Scotland 10 Ireland 6: It is the established norm that once every four years, in the build-up to a World Cup, Ireland play Scotland at Murrayfield.
Over the years that convention has not been without its problems, however.
Back in 2003, the 29-10 victory chalked up by Eddie O’Sullivan-coached Ireland came at the cost of Geordan Murphy — in sublime form at the time — breaking his leg. Not ideal on the eve of the tournament.
So the memories of that misfortune probably played a part in O’Sullivan’s highly cautious approach four years later when he withheld his big names in the hope that the powder he had chosen to keep dry would ignite when, after the phoney war, the conflict-proper got under way in France.
Instead it all blew up in his face. Scotland won the Edinburgh scrap by a 31-21 margin and when Ireland ventured forth to compete in the French-hosted global rugby showpiece, they flopped horribly.
Mercifully, on Saturday, there were no 2003-type injuries. Indeed, rather than losing a quality full-back just ahead of the World Cup, Ireland saw Rob Kearney return in a manner which suggested he will be ready for New Zealand.
And they will be confident that Saturday’s 10-6 defeat will not prove to have been a harbinger of 2007 revisited.
That is a reasonable assumption. For although, with the exception of one of two players requiring game-time following injury lay-offs, coach Declan Kidney fielded what amounted to a second string and is unlikely to repeat the mistakes of his predecessor.
Four years ago, Ireland played just two warm-up Tests. Kidney has opted for four.
O’Sullivan — upon finally sensing that the paucity of warm-up fixtures might rebound on him — managed to squeeze in a game with Bayonne late on. Kidney has added a date with Connacht to his four-test schedule.
Most telling of all, however, is that while at this stage of the preparations four years ago there was an ominously growing sense that all was not well, there is no such mood now.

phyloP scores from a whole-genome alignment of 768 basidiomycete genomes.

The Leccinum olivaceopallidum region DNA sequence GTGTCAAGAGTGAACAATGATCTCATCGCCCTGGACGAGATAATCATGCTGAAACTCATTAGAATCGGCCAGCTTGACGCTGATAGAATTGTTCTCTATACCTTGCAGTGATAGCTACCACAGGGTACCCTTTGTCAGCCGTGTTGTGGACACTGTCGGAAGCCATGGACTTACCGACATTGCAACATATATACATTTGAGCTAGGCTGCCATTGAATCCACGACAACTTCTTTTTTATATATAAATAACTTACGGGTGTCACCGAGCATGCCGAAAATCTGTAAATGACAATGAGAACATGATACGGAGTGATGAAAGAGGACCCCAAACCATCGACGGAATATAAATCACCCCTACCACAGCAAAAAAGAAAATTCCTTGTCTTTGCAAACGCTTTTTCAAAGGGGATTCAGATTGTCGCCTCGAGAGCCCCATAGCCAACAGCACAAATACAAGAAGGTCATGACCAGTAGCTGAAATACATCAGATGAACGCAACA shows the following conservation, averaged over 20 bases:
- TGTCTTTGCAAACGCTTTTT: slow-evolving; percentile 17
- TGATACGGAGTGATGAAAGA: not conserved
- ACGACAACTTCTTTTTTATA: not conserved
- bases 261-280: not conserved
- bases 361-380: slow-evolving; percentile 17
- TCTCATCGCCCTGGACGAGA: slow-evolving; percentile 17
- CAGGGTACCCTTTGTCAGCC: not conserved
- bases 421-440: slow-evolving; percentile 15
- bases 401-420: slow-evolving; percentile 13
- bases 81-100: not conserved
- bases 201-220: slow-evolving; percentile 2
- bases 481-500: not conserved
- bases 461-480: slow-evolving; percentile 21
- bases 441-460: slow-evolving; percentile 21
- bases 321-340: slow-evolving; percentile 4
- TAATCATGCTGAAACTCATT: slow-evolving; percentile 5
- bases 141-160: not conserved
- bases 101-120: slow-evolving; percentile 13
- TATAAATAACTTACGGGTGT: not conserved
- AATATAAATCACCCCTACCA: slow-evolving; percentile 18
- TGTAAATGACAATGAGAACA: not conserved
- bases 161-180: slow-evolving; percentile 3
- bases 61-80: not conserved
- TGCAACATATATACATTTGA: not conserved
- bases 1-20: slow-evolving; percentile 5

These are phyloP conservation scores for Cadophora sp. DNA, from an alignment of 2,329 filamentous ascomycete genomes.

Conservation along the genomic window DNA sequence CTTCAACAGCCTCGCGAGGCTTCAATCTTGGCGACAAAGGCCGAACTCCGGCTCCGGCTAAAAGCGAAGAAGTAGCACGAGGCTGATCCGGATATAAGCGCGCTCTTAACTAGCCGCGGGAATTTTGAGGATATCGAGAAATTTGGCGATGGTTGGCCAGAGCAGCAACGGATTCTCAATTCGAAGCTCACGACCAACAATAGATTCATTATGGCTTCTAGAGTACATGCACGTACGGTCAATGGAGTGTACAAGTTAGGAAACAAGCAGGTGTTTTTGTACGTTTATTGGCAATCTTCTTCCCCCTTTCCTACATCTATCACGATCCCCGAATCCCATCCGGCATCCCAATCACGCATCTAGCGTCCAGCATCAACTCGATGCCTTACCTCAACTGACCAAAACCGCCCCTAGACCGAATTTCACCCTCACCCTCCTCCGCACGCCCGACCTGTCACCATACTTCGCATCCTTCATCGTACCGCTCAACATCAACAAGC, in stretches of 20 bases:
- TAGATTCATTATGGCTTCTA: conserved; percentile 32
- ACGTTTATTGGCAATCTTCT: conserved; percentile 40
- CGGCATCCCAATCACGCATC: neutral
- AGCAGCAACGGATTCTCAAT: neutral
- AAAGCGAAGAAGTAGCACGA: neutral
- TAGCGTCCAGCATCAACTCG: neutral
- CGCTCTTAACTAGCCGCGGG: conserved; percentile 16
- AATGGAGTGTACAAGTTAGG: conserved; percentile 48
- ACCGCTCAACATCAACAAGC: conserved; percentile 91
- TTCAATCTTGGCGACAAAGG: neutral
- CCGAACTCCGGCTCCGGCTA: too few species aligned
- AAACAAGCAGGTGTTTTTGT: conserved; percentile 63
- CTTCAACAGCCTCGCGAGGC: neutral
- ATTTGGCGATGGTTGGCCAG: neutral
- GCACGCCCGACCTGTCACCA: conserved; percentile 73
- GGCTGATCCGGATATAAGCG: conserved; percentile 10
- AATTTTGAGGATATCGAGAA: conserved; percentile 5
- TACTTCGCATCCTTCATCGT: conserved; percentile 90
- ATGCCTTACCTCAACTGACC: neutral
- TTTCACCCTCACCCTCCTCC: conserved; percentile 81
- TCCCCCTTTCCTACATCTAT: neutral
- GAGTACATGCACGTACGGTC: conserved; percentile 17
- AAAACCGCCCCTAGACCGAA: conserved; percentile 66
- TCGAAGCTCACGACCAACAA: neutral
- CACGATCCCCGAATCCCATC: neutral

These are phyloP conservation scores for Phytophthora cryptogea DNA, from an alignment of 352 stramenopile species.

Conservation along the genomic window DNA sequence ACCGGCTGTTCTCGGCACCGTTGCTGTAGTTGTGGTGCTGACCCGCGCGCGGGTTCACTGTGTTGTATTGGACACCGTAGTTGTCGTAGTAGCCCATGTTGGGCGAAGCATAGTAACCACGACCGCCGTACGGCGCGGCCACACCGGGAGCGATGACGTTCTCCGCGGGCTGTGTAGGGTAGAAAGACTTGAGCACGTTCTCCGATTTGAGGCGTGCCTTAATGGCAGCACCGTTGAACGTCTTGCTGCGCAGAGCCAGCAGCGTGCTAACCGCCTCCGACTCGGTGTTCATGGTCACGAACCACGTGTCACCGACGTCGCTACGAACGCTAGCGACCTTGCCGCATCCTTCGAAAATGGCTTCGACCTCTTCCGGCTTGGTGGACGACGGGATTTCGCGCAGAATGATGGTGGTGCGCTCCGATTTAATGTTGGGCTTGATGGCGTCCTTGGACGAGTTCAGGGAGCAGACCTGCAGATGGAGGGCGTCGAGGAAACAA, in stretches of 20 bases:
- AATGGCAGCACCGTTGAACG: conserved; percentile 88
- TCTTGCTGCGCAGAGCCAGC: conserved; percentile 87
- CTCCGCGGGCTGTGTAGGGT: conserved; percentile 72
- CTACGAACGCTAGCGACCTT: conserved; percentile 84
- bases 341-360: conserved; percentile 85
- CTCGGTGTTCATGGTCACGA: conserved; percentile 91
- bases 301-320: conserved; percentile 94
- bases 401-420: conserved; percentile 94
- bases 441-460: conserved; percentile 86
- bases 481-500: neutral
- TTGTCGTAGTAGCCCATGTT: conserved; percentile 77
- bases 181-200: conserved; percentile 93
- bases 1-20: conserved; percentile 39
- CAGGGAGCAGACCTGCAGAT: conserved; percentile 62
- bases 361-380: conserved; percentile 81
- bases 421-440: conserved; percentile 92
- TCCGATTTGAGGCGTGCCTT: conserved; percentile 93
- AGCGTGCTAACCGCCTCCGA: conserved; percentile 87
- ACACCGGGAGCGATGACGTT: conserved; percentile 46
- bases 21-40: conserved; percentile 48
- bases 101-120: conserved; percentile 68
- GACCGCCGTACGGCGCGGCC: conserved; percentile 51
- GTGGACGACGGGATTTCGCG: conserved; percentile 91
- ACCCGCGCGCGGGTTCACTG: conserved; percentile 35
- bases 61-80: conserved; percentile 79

With a Grand Slam and three Heineken Cup final triumphs in the interim, Irish players know how to win. And do bear in mind the quality of the players not deployed in green at the weekend.
No-one should be buying sackcloth or storing a bucket of ashes. Saturday must be seen for what it was — a narrow defeat for a side featuring a number of players whose role, where they have one, will be purely supportive five weeks hence.
It would be ridiculous to panic in the wake of a defeat inflicted at the death by a Scottish side boasting most of its best players. Indeed, I would venture that Scotland coach Andy Robinson has considerably more cause for concern than his Irish counter
part. Having now had an initial look, Kidney will be closer to the answers to one or two big questions required by August 22, the date on which he must separate the wheat from the chaff in naming the 30 who will carry Irish hopes in New Zealand.
Scrum-half has become a problem area, with Saturday’s incumbent Tomas O’Leary currently a pale shadow of the man who served up such an exquisite performance of the art of scrum-half-play against England at Twickenham on February 27, 2010.
Hands up anyone who can remember an O’Leary display of anything like that quality in the 18 months which have followed?
Worryingly, Eoin Reddan has not rammed home the advantage that ought to have given him.
There were pluses, though. Alongside Kearney, wingers Andrew Trimble and Luke Fitzgerald completed a back three which, in terms of cohesion, was the best of Irish units. Donnacha Ryan did himself no harm at all with his workman-like performance in the engine-room and hooker Jerry Flannery managed to come through his final-quarter run-out intact.
A ring-rusty showing by Ireland?
Yes, but how could it have been otherwise given their line-up plus the nature and the timing of the fixture?
In the words of Corporal Jones, no need to panic.